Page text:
Wilkins, John, A discovery of a new world : or a discourse tending to prove, that 'tis probable there may be another Habitable World in the Moon ; with a discourse concerning the Probability of a Passage thither; unto which is added, a discourse concerning a New Planet, tending to prove, that 'tis probable our earth is one of the Planets

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[61.] PROP. VII. Tis probable that the Sun is in the Gentre of the World.
[62.] PROP. VIII. That there is not any ſufficient reaſon to prove the Earth incapable of thoſe mo-tions which Copernicus aſcribes un-to it.
[63.] Provebimur portu, terræque, verbeſq; recedunt.
[64.] PROP. IX. That it is more probable the Earth does move, than the Sun or Heavens.
[65.] PROP. X. That this Hypotheſis is exactly agreeable to common appearances.
[66.] Quicunq; ſolam mente præcipiti petit
[67.] Brevem replere non valentis ambitum, # Pudebit aucti nominis.
[68.] FINIS.
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320140That the Earth may be a Planet. curſu omnia terat, ſaith Calcagnius. How-
ever, though we fuppoſe the Etymology to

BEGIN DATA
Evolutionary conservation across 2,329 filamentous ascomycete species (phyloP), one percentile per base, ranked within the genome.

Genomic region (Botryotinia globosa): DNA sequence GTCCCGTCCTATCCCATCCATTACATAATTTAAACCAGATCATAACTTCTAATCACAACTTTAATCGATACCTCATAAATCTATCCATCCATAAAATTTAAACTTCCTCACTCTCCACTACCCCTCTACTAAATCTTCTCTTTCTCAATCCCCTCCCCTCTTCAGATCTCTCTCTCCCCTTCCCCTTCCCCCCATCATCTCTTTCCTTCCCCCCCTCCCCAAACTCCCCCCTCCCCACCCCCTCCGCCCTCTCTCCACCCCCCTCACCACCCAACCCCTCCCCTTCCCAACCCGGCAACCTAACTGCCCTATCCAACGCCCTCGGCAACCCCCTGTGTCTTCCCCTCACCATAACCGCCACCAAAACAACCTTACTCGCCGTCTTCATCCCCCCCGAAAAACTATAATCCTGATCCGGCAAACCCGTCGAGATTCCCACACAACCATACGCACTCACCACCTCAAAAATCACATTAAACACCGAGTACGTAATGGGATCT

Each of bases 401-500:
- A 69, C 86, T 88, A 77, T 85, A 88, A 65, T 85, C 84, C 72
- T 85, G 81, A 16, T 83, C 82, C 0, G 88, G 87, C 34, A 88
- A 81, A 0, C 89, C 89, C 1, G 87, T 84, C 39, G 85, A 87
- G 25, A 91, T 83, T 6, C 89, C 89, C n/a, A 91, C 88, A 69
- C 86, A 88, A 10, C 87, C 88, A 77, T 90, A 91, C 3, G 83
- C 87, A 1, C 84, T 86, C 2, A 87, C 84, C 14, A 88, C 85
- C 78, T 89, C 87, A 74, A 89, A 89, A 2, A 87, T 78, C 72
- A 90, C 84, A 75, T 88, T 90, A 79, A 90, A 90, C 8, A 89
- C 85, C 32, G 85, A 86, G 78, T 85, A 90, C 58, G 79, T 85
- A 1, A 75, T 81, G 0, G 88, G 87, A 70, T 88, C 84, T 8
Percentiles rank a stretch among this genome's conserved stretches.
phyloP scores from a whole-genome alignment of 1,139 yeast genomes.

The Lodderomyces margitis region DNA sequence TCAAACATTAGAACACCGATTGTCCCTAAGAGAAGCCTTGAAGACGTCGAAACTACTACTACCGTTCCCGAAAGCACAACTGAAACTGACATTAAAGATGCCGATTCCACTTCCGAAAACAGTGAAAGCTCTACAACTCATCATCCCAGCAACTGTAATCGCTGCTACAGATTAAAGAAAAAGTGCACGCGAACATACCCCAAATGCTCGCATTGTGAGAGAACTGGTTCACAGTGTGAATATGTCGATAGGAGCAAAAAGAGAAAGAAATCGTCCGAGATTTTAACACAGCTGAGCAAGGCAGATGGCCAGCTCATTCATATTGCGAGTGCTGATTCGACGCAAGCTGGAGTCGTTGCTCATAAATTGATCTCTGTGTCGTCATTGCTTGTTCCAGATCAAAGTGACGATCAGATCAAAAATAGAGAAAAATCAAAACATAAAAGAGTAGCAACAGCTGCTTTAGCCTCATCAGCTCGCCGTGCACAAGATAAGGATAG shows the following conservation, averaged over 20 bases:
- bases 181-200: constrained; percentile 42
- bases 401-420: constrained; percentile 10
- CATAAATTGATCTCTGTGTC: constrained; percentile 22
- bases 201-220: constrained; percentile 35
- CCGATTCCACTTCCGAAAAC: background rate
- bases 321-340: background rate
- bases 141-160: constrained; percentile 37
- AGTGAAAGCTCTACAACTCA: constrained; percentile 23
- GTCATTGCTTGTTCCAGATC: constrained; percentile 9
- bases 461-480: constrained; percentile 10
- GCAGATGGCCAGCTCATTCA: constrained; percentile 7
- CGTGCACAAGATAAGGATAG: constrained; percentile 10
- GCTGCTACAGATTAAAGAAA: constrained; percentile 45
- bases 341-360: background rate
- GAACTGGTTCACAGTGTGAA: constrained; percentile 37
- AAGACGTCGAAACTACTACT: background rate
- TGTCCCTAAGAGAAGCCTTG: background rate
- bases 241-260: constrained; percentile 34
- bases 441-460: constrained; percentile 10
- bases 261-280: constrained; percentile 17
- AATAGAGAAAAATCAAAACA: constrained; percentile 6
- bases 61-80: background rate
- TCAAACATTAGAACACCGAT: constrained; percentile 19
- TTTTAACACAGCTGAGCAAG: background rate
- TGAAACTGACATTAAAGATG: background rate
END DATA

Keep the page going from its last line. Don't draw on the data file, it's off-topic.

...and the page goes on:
be never fo true and genuine, yet it can at
the beſt but ſhew what the more common
opinion was of thoſe times when ſuch names
were firſt impoſed.
Ob. But ſuppoſe all this were ſo, That
the Earth had ſuch a diurnal Revolution;
yet how is it conceivable, that it ſhould
at the ſame time have two diſtinct Mo-
I anſwer: This may eaſily be apprehend-
ed, if you conſider how both theſe Motions
do tend the ſame way, from Weſt to Eaſt.
Thus a Bowl being turned out of the hand,
has two Motions in the Air;
one, whereby
it is carried round;
the other, whereby it
is caſt forward.
From what hath been delivered in this
Chapter, the indifferent Reader may gather
ſome ſatisſaction for thoſe Arguments which
are uſually urged againſt this Diurnal Moti-
on of the Earth.

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